Executive Briefings

Why A.I. Researchers at Google Got Desks Next to the Boss

If you want to understand the priorities of a technology company, first look at the seating chart.

At Google’s Silicon Valley headquarters, the chief executive, Sundar Pichai, now shares a floor with Google Brain, a research lab dedicated to artificial intelligence.

When Facebook created its own artificial intelligence lab at its offices about seven miles away, it temporarily gave A.I. researchers desks next to the fish bowl of a conference room where its chief executive and founder, Mark Zuckerberg, holds his meetings.

“I can high-five Mark and Sheryl from my desk, and the A.I. team was right next to us,” said Facebook’s chief technology officer, Mike Schroepfer, referring to Zuckerberg and Sheryl Sandberg, the chief operating officer.

Even Overstock.com, the online retailer based in the Salt Lake City area, now runs a mini-research operation called OLabs. It sits directly outside the office of the company’s chief executive, Patrick Byrne.

A growing number of tech companies are pushing research labs and other far-reaching engineering efforts closer to the boss. The point is unmistakable: What they are doing matters to the chief executive. It may even be the future of the company.

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At Google’s Silicon Valley headquarters, the chief executive, Sundar Pichai, now shares a floor with Google Brain, a research lab dedicated to artificial intelligence.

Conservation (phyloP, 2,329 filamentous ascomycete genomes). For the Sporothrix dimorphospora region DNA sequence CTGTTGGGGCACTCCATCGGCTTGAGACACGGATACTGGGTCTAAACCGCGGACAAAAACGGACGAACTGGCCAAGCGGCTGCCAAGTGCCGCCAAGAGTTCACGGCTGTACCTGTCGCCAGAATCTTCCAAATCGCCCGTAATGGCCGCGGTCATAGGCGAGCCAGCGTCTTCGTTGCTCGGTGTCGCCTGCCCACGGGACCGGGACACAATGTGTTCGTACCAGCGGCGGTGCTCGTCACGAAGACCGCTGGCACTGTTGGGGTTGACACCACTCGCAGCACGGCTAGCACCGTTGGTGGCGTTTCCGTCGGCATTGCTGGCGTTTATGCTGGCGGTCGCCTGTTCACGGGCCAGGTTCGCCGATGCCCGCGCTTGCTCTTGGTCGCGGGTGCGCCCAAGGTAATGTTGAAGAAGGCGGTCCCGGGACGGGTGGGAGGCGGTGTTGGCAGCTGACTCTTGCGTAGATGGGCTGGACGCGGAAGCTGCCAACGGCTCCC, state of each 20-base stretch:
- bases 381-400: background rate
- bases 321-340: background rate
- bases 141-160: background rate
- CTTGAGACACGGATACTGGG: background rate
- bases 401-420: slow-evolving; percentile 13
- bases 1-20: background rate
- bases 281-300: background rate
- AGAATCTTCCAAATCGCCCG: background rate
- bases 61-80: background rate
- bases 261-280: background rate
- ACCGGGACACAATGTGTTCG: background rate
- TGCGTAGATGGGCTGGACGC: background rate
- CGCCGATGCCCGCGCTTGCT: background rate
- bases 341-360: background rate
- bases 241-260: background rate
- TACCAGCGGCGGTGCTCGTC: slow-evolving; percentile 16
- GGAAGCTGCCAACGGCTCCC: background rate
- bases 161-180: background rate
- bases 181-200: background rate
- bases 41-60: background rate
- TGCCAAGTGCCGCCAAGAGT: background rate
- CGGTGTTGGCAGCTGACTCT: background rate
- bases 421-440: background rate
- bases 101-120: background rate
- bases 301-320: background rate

When Facebook created its own artificial intelligence lab at its offices about seven miles away, it temporarily gave A.I. researchers desks next to the fish bowl of a conference room where its chief executive and founder, Mark Zuckerberg, holds his meetings.

“I can high-five Mark and Sheryl from my desk, and the A.I. team was right next to us,” said Facebook’s chief technology officer, Mike Schroepfer, referring to Zuckerberg and Sheryl Sandberg, the chief operating officer.

Even Overstock.com, the online retailer based in the Salt Lake City area, now runs a mini-research operation called OLabs. It sits directly outside the office of the company’s chief executive, Patrick Byrne.

A growing number of tech companies are pushing research labs and other far-reaching engineering efforts closer to the boss. The point is unmistakable: What they are doing matters to the chief executive. It may even be the future of the company.

Read full article